Bittersweet Tree

Bittersweet Tree

Bittersweet Tree

Someone should produce a horror flick about how Oriental bittersweet (Celastrus orbiculatus) can single-handedly strangle neighboring mature trees if left to its own devices. This woody vine grows rapidly and has a twining nature that clings to anything going up or down. It can easily climb trees up to 90 feet tall. As the plant grows in diameter, it literally chokes or girdles other plants that it is clinging to. Its rate of spread is a bit like a Jack-in-the-bean-stalk fairy tale and it has been observed covering half-acre wood lots in just seven to 10 years. Between the girdling growth habit and sheer weight, whole canopies of a forest can tumble down during the growing season or an ice storm. The Bittersweet Tree is a new blog that tackles all the topics and issues that are important to pediatric oncology patients and caregivers.



Oriental bittersweet commonly occurs along the edge of a road where infestations are easily noticed and harvested by “unsuspecting” collectors. Broadly-oval, glossy leaves bear fine teeth and can be 2 to 5 inches long. Insignificant, light-colored flowers appear in May and June on separate male and female plants, like holly. This can be seen this time of year when some plants are clearly without fruit, growing right next to one that has fruit.In some places, Oriental bittersweet is rapidly taking over US forests, smothering any tree and shrub that it comes in contact with. This vine grows vertically, entwining tree trunks and strangling the tree as it grows. Thick mats of bittersweet can grow up as high as 90 feet, making tall trees more susceptible to wind and ice damage. Bittersweet in the forest canopy also captures most of the sunlight and water needed by other vegetation. Thick growths of bittersweet can cover forest floors, smothering saplings and other ground vegetation. The invasive behavior of Oriental bittersweet affects the makeup of forests, harming much of the native vegetation.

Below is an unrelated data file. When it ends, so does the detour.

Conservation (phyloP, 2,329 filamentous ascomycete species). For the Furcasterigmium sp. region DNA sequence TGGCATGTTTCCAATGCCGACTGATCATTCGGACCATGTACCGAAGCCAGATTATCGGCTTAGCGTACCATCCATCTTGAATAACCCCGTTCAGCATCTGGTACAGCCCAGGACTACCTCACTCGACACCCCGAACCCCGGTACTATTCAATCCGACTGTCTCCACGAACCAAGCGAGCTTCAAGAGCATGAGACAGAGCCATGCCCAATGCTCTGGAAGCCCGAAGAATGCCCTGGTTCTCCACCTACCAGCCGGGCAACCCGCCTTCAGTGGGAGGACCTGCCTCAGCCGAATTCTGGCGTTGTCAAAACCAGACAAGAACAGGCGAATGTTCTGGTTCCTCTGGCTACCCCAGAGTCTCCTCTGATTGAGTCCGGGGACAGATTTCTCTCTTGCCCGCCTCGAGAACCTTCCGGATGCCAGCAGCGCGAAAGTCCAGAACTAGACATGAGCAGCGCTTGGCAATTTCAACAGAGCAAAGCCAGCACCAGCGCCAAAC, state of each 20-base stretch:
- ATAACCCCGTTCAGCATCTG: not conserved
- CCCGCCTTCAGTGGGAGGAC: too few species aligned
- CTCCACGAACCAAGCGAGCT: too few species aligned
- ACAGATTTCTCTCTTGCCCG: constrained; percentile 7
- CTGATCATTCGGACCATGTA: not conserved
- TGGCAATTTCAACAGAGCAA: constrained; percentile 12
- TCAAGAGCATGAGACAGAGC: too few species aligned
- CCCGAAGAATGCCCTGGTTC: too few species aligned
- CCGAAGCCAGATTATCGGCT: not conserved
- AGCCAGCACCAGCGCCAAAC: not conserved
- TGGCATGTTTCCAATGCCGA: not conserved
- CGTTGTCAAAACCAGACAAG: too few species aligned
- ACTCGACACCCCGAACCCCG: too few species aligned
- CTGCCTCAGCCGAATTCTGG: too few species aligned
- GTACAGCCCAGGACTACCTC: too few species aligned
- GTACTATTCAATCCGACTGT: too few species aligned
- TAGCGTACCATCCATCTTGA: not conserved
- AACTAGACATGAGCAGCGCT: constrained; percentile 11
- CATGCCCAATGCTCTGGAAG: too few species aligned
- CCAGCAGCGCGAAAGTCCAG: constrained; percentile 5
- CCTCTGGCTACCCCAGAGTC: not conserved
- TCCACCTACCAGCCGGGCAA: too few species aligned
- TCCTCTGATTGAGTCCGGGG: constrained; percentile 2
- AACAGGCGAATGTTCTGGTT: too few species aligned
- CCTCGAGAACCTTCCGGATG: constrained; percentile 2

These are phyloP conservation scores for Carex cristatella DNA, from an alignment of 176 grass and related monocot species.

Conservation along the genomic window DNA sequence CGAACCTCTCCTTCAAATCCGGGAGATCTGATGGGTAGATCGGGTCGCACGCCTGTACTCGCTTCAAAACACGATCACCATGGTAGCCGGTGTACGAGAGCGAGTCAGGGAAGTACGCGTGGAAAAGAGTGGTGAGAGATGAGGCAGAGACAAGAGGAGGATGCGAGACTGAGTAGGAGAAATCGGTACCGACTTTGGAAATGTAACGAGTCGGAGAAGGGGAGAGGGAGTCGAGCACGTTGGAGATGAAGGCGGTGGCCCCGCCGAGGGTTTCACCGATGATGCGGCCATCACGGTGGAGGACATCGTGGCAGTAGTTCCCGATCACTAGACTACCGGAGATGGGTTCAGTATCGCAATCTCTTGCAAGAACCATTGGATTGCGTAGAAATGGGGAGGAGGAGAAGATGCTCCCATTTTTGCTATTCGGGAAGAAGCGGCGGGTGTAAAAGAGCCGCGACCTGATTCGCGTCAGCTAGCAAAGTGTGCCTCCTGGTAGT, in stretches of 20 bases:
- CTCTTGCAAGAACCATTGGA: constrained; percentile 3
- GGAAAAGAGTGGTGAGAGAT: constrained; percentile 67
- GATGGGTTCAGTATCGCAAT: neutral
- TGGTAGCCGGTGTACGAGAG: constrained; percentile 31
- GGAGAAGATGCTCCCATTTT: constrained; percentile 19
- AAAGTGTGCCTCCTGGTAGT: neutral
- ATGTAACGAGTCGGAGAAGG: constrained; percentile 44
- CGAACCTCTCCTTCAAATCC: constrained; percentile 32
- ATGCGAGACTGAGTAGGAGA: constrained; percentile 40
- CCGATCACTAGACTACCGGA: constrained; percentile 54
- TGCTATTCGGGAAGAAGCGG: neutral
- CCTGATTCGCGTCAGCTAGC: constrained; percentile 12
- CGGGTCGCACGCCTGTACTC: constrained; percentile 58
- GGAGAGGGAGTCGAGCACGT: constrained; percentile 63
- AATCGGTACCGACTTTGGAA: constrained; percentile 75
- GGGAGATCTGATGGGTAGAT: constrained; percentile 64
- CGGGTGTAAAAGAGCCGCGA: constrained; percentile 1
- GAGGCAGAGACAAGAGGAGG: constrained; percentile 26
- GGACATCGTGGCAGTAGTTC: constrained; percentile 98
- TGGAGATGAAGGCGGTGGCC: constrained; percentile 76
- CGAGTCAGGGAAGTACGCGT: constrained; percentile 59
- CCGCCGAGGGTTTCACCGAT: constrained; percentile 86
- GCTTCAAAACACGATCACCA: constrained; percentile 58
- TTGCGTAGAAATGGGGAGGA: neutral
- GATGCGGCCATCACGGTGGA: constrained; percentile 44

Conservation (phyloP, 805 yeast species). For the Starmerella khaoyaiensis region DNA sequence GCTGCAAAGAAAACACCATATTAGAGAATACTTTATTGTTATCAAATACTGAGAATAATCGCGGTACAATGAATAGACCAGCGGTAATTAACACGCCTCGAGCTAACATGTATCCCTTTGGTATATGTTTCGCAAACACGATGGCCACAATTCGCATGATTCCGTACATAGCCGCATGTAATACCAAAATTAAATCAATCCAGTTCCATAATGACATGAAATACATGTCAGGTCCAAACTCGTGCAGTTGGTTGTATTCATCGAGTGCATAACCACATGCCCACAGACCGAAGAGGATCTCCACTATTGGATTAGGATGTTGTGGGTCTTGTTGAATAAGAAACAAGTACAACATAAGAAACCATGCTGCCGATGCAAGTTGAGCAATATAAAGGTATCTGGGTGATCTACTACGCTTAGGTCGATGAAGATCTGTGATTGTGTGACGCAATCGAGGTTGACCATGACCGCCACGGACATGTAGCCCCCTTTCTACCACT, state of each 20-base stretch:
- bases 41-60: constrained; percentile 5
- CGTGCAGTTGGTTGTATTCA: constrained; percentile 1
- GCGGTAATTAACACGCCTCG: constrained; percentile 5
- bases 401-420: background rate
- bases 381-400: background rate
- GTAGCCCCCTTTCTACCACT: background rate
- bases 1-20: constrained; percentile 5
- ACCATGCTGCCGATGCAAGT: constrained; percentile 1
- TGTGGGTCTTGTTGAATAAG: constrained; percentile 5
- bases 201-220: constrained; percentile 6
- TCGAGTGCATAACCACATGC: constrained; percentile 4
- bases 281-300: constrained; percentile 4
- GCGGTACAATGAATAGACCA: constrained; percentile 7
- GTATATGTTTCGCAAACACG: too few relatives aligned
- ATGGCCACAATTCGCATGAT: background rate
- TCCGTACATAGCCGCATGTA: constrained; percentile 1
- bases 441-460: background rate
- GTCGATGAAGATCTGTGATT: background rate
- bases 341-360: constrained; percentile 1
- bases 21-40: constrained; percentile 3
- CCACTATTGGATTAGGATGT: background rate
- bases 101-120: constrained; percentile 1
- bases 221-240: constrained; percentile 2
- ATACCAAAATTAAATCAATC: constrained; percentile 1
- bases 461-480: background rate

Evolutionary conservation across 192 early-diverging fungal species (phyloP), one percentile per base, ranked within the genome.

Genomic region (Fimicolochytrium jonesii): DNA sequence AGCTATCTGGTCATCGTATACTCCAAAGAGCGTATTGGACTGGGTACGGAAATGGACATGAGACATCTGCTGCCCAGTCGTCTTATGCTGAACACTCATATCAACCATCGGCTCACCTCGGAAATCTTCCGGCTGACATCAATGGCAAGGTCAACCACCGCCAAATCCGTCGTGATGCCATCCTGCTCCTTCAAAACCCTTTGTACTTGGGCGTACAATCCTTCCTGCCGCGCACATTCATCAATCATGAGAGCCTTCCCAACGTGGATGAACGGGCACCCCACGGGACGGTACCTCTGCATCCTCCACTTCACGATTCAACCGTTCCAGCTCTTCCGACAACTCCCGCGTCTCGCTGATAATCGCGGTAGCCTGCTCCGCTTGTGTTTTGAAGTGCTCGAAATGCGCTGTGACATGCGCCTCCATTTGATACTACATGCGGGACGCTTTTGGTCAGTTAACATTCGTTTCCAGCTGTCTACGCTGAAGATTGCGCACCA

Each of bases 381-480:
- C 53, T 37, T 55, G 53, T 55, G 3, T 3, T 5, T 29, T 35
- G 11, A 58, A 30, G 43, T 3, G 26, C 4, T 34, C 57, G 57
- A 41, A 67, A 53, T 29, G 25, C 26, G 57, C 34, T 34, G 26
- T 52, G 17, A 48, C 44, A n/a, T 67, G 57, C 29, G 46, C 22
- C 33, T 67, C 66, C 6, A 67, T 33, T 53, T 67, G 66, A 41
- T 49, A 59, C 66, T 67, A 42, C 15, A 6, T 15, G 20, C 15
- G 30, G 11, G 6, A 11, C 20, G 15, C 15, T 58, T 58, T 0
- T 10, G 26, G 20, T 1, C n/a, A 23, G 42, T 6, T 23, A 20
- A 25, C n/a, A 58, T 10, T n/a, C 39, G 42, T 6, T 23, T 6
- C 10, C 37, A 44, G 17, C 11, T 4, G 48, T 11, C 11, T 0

Oriental bittersweet originated in eastern China, Korea, and Japan, and was introduced to the US in the 1860s as an ornamental plant. In less than 200 years Oriental bittersweet spread from Maine to North Carolina, and as far west as Wisconsin and Missouri. It grows in a variety of habitats from forests to open fields, beaches, marshes, roadsides, and hedgerows. In a 2004 study, bittersweet grew best in areas of high activity (such as along roads) because the forest floor litter (fallen leaves, twigs, dirt, etc.) is not too thick. Bittersweet seeds have thin coats and don’t survive well under thick litter for long periods of time. The researchers concluded that bittersweet grows well in thin litter, such as that found in pine forests or along roadsides. These areas are more prone to bittersweet invasion. You can recognize Oriental bittersweet by its spiraling growth up tree trunks. You can also recognize it by its fruits, which grow along vines in groups of 1-3 and are green in summer, turning orange-yellow in late fall. The bright red, fleshy fruit is exposed in the fall when the fruit’s outer skin splits open. Its leaves are glossy, 2-5 inches long, oval-shaped coming to a point, and with fine teeth along the edges. They are green in spring and summer and turn gold in the fall. Mature bittersweet vines are light brown and can be 4 inches thick; young vines are thin, green, and covered in small, lightly colored bumps called lenticels. There is also a native bittersweet species, American bittersweet, that is not as destructive as Oriental bittersweet, but it is difficult to distinguish between the two species. The best way to identify one species from another is to look at their fruit clusters. Look for the stems, which branch off of the vines. Oriental bittersweet’s fruits grow along the length of stems, whereas American bittersweet’s fruits only grow at the end of stems. (Source: mdocs.skidmore.edu)



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